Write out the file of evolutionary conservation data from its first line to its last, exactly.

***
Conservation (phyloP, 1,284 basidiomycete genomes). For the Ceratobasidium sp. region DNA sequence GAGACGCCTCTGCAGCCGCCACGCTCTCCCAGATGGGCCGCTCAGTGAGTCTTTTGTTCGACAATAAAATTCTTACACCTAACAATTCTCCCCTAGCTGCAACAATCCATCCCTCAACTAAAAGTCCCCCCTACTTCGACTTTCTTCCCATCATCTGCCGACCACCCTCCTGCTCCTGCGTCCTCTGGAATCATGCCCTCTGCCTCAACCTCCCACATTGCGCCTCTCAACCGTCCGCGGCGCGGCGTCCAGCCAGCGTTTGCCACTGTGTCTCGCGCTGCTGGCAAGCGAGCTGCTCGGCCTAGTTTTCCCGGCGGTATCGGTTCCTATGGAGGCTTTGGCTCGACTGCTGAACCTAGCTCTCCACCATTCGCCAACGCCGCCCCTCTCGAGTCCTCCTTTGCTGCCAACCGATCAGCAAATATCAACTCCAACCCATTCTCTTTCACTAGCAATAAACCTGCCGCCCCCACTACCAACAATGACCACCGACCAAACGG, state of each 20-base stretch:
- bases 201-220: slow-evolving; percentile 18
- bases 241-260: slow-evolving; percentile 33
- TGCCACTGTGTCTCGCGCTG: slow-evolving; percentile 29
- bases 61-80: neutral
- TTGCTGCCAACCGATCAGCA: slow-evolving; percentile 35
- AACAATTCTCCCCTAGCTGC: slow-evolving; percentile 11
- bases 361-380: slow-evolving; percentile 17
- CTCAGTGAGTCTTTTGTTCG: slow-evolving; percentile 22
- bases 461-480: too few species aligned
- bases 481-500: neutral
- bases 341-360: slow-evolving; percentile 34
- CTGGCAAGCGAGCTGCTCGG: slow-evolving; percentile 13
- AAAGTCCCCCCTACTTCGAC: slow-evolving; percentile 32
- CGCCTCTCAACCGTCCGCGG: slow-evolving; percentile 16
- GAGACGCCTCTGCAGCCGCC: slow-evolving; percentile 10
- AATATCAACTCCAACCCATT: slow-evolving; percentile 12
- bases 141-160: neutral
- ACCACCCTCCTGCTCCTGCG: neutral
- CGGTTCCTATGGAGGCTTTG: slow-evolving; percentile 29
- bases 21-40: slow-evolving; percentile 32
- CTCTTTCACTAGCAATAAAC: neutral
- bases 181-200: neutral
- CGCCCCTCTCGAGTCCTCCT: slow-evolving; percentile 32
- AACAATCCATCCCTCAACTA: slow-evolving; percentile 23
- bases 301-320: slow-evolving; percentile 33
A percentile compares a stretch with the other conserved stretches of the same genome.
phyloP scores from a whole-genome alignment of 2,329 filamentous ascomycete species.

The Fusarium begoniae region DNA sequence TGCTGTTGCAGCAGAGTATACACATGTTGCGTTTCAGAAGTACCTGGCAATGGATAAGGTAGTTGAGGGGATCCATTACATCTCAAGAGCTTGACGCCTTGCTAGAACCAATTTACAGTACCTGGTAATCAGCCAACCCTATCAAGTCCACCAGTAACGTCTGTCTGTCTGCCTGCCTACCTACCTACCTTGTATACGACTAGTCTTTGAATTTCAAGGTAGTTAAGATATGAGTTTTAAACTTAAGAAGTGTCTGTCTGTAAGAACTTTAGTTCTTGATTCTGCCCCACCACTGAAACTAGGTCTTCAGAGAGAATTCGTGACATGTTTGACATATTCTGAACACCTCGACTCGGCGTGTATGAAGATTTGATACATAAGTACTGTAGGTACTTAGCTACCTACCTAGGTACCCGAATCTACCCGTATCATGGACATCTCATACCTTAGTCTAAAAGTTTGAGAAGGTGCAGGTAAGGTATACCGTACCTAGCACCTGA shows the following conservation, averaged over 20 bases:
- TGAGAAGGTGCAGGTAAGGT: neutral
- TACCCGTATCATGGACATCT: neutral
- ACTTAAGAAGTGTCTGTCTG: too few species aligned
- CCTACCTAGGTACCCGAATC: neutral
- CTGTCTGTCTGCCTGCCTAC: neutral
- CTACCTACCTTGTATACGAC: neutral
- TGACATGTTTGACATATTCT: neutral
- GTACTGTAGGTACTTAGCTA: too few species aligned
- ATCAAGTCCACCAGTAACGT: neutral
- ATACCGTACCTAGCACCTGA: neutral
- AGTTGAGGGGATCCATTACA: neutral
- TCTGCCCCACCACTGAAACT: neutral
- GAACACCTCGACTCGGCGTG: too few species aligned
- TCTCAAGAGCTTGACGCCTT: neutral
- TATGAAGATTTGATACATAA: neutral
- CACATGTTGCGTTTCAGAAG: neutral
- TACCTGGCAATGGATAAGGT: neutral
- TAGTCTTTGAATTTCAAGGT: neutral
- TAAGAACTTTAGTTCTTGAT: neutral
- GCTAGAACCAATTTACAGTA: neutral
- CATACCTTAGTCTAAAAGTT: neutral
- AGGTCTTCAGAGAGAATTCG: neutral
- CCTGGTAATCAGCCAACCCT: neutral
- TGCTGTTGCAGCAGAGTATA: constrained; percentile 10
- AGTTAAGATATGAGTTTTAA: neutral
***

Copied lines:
Conservation (phyloP, 1,284 basidiomycete genomes). For the Ceratobasidium sp. region DNA sequence GAGACGCCTCTGCAGCCGCCACGCTCTCCCAGATGGGCCGCTCAGTGAGTCTTTTGTTCGACAATAAAATTCTTACACCTAACAATTCTCCCCTAGCTGCAACAATCCATCCCTCAACTAAAAGTCCCCCCTACTTCGACTTTCTTCCCATCATCTGCCGACCACCCTCCTGCTCCTGCGTCCTCTGGAATCATGCCCTCTGCCTCAACCTCCCACATTGCGCCTCTCAACCGTCCGCGGCGCGGCGTCCAGCCAGCGTTTGCCACTGTGTCTCGCGCTGCTGGCAAGCGAGCTGCTCGGCCTAGTTTTCCCGGCGGTATCGGTTCCTATGGAGGCTTTGGCTCGACTGCTGAACCTAGCTCTCCACCATTCGCCAACGCCGCCCCTCTCGAGTCCTCCTTTGCTGCCAACCGATCAGCAAATATCAACTCCAACCCATTCTCTTTCACTAGCAATAAACCTGCCGCCCCCACTACCAACAATGACCACCGACCAAACGG, state of each 20-base stretch:
- bases 201-220: slow-evolving; percentile 18
- bases 241-260: slow-evolving; percentile 33
- TGCCACTGTGTCTCGCGCTG: slow-evolving; percentile 29
- bases 61-80: neutral
- TTGCTGCCAACCGATCAGCA: slow-evolving; percentile 35
- AACAATTCTCCCCTAGCTGC: slow-evolving; percentile 11
- bases 361-380: slow-evolving; percentile 17
- CTCAGTGAGTCTTTTGTTCG: slow-evolving; percentile 22
- bases 461-480: too few species aligned
- bases 481-500: neutral
- bases 341-360: slow-evolving; percentile 34
- CTGGCAAGCGAGCTGCTCGG: slow-evolving; percentile 13
- AAAGTCCCCCCTACTTCGAC: slow-evolving; percentile 32
- CGCCTCTCAACCGTCCGCGG: slow-evolving; percentile 16
- GAGACGCCTCTGCAGCCGCC: slow-evolving; percentile 10
- AATATCAACTCCAACCCATT: slow-evolving; percentile 12
- bases 141-160: neutral
- ACCACCCTCCTGCTCCTGCG: neutral
- CGGTTCCTATGGAGGCTTTG: slow-evolving; percentile 29
- bases 21-40: slow-evolving; percentile 32
- CTCTTTCACTAGCAATAAAC: neutral
- bases 181-200: neutral
- CGCCCCTCTCGAGTCCTCCT: slow-evolving; percentile 32
- AACAATCCATCCCTCAACTA: slow-evolving; percentile 23
- bases 301-320: slow-evolving; percentile 33
A percentile compares a stretch with the other conserved stretches of the same genome.
phyloP scores from a whole-genome alignment of 2,329 filamentous ascomycete species.

The Fusarium begoniae region DNA sequence TGCTGTTGCAGCAGAGTATACACATGTTGCGTTTCAGAAGTACCTGGCAATGGATAAGGTAGTTGAGGGGATCCATTACATCTCAAGAGCTTGACGCCTTGCTAGAACCAATTTACAGTACCTGGTAATCAGCCAACCCTATCAAGTCCACCAGTAACGTCTGTCTGTCTGCCTGCCTACCTACCTACCTTGTATACGACTAGTCTTTGAATTTCAAGGTAGTTAAGATATGAGTTTTAAACTTAAGAAGTGTCTGTCTGTAAGAACTTTAGTTCTTGATTCTGCCCCACCACTGAAACTAGGTCTTCAGAGAGAATTCGTGACATGTTTGACATATTCTGAACACCTCGACTCGGCGTGTATGAAGATTTGATACATAAGTACTGTAGGTACTTAGCTACCTACCTAGGTACCCGAATCTACCCGTATCATGGACATCTCATACCTTAGTCTAAAAGTTTGAGAAGGTGCAGGTAAGGTATACCGTACCTAGCACCTGA shows the following conservation, averaged over 20 bases:
- TGAGAAGGTGCAGGTAAGGT: neutral
- TACCCGTATCATGGACATCT: neutral
- ACTTAAGAAGTGTCTGTCTG: too few species aligned
- CCTACCTAGGTACCCGAATC: neutral
- CTGTCTGTCTGCCTGCCTAC: neutral
- CTACCTACCTTGTATACGAC: neutral
- TGACATGTTTGACATATTCT: neutral
- GTACTGTAGGTACTTAGCTA: too few species aligned
- ATCAAGTCCACCAGTAACGT: neutral
- ATACCGTACCTAGCACCTGA: neutral
- AGTTGAGGGGATCCATTACA: neutral
- TCTGCCCCACCACTGAAACT: neutral
- GAACACCTCGACTCGGCGTG: too few species aligned
- TCTCAAGAGCTTGACGCCTT: neutral
- TATGAAGATTTGATACATAA: neutral
- CACATGTTGCGTTTCAGAAG: neutral
- TACCTGGCAATGGATAAGGT: neutral
- TAGTCTTTGAATTTCAAGGT: neutral
- TAAGAACTTTAGTTCTTGAT: neutral
- GCTAGAACCAATTTACAGTA: neutral
- CATACCTTAGTCTAAAAGTT: neutral
- AGGTCTTCAGAGAGAATTCG: neutral
- CCTGGTAATCAGCCAACCCT: neutral
- TGCTGTTGCAGCAGAGTATA: constrained; percentile 10
- AGTTAAGATATGAGTTTTAA: neutral